$100 Invested in Forever Stamps

Forever Stamps Investment
($100 of Forever Stamps)

Investment Idea: $100 invested in 222 Forever Stamps.

Total Investment: $100

Total Time Cost: 00:25:00

Extra Costs: The total cost of this investment was actually only $99.90 (222 Forever Stamps at $.45 each) so to make it a solid $100 investment, I have included an extra $.10 to be stored with the rest of this investment.

Total Time Spent on Investment: 10 minutes driving to post office. 10 minutes waiting on line. 5 minutes for total transaction.

Research and Preparation:

To make this investment all I needed to do was head to the local post office. Unfortunately, due to budget cuts and scale backs, the only time I could actually go to the post office was during the morning on a Saturday. Once I got there I waited on line and was helped rather quickly. I asked the clerk if he sold Forever Stamps, and in reply he said, “Oh boy do we!” I then asked him how much a Forever Stamp was: “45 cents,” was his reply. I took out my phone and divided 100 by .45 and ended up with 222.22 repeating. Since you can’t buy a partial Forever Stamp, I then asked the clerk for 222 of them. This didn’t really seem to phase him and he proceeded to take out two rolls of 100 stamps each, one sheet of 20 stamps, and then two solo stamps. He placed them on his scale and rang up the total of $99.90.


222 Forever Stamps
(222 Forever Stamps)

Post Office receipt
(Post Office receipt)
After returning home I needed to make this investment an even $100, so I also took a dime and placed it with this investment.


Reason for Investment:

The idea for this investment came from a lot of places. I think the allure of something lasting forever is what really sold me on it: the fact that you could spend money today and hedge your risk against all future risks and problems the world might throw at you. The Forever Stamp, which went on sale starting back in April, 2007, initially cost only 41 cents.* It now costs 45 cents and doesn’t seem like it will cost any less soon. These stamps come with the promise that they can be used forever and will always be good for mailing a first class letter weighing up to one ounce, even if normal postage rates increase. The main problem with this hedge, though, is that the Post Office does not raise the price of stamps without due notice. So, anyone can bandwagon onto this investment the day before the price increase and gain the same benefits I am hoping to gain. However, if current trends continue, we are almost guaranteed to see the price of stamps rise over the next two years. If it raises at least two cents a stamp I am looking at a solid 5% return on them. But this does not account for the lost chances I had if I had spent the $100 on a different investment while waiting for the Post General Master to announce another round of postage increases.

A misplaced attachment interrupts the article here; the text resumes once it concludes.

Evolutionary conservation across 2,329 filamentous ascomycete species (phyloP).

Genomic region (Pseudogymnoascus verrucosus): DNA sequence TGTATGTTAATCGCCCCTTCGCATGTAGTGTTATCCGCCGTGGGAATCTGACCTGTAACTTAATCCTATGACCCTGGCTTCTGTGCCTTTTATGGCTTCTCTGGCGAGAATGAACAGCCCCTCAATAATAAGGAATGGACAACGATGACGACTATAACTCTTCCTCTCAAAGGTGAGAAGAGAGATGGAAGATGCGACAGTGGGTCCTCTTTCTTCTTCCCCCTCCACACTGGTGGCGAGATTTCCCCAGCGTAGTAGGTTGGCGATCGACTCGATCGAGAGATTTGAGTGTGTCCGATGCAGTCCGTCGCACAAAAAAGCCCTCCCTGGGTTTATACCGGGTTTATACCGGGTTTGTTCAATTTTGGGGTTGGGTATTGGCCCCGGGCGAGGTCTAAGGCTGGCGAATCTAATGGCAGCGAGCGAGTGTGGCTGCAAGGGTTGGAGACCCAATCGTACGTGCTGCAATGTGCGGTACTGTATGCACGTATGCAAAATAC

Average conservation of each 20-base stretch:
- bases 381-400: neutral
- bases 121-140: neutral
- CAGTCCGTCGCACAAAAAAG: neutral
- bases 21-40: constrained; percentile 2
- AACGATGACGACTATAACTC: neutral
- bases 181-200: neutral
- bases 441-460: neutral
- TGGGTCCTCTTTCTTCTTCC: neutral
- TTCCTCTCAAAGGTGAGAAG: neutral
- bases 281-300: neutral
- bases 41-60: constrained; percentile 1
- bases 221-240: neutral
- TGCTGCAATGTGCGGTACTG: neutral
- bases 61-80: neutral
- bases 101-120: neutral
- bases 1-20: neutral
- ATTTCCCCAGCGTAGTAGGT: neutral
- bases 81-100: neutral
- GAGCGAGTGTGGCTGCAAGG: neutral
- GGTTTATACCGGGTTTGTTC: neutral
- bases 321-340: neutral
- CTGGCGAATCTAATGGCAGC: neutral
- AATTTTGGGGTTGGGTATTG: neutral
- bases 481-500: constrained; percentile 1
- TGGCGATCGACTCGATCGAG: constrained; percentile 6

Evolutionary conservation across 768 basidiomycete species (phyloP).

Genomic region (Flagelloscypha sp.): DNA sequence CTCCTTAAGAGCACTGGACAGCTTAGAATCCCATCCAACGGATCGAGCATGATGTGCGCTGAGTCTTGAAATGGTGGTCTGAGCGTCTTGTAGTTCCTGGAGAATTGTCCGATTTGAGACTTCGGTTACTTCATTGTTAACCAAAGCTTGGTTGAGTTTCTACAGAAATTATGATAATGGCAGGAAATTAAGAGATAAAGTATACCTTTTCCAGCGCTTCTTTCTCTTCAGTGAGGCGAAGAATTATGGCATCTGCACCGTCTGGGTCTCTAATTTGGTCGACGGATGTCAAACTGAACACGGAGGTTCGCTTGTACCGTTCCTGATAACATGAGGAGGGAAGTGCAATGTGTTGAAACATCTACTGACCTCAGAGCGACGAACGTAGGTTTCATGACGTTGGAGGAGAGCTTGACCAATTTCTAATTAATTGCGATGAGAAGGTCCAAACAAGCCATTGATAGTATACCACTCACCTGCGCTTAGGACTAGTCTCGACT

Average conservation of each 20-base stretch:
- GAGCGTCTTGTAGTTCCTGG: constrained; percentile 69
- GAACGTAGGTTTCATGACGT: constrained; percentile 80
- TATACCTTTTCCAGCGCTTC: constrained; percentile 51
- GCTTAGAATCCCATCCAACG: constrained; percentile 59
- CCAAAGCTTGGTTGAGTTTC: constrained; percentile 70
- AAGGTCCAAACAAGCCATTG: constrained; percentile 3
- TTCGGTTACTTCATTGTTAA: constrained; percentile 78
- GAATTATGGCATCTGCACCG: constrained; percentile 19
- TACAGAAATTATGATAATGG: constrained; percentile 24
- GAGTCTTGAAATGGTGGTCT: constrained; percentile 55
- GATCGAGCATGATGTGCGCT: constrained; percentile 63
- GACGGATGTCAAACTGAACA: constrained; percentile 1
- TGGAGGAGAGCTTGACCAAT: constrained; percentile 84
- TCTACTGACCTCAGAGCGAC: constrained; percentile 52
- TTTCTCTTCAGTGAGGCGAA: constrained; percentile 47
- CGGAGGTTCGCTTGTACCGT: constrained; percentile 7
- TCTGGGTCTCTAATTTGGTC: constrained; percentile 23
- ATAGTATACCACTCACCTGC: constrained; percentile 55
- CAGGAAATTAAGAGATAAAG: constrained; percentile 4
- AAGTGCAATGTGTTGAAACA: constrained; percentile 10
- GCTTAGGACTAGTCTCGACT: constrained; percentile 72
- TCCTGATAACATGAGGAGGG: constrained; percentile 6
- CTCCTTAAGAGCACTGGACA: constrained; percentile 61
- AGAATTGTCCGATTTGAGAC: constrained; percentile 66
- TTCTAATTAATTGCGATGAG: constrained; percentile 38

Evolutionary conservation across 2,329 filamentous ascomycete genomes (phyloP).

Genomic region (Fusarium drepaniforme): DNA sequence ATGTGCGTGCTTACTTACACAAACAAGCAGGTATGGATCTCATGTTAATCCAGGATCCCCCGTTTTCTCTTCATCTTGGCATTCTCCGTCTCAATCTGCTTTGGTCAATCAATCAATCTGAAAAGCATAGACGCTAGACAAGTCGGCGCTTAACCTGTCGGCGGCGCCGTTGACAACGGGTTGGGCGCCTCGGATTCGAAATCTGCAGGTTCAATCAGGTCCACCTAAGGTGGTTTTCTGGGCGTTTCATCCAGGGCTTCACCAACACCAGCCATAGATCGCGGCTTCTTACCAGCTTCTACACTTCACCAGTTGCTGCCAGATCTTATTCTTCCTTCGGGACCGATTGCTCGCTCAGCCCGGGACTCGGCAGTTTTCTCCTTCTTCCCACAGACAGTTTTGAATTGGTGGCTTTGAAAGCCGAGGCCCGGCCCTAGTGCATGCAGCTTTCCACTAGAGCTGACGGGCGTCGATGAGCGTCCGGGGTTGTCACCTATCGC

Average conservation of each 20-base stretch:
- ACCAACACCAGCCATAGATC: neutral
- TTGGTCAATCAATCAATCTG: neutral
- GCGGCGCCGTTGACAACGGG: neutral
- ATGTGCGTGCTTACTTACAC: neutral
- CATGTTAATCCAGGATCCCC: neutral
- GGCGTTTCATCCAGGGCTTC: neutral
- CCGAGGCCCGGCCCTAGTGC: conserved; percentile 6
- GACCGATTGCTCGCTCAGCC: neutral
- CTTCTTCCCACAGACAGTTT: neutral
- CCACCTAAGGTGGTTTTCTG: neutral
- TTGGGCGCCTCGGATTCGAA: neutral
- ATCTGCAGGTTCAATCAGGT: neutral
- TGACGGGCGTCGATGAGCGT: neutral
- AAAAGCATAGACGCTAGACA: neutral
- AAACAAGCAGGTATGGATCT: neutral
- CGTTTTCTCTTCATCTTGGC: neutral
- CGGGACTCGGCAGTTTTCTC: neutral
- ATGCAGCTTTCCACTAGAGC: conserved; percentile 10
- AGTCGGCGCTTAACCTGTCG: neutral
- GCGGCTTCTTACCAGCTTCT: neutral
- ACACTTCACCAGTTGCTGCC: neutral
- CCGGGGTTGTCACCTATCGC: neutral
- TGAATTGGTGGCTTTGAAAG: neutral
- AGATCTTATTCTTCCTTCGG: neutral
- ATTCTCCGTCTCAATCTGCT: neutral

Hopefully, the return on this investment in Forever Stamps is the post office continues to go over budget and lose money. In response, they increase the cost of stamps. This makes the price I paid for them cheaper than the amount they would then cost. This has already happened as recently as January 22, 2012. Back in January the cost of a stamp increased by one cent to 45 cents total. Since the creation of Forever Stamps in April 2007, the cost has risen by four cents, almost a penny a year. If you had purchased $100 worth of Forever Stamps back in April 2007, at 41 cents each (for a total of 243 Forever Stamps and 0.37 Cents left over that investment), they would now be worth $109.72 (243 * .45 + 0.37) for a total return of 9.72% over slightly more than five years. This is an annualized return of 1.8%.* My hope for this investment is that this trend keeps up.

I do realize that I don’t look at costs of investing that money in a better place and then buying the stamps directly before an increase, which would be the best strategy for making gains on Forever Stamps.

Another problem to note is the exit strategy for this investment. It is not very convenient or easy to sell stamps and make money off of them, or the post office would be in a lot better shape.



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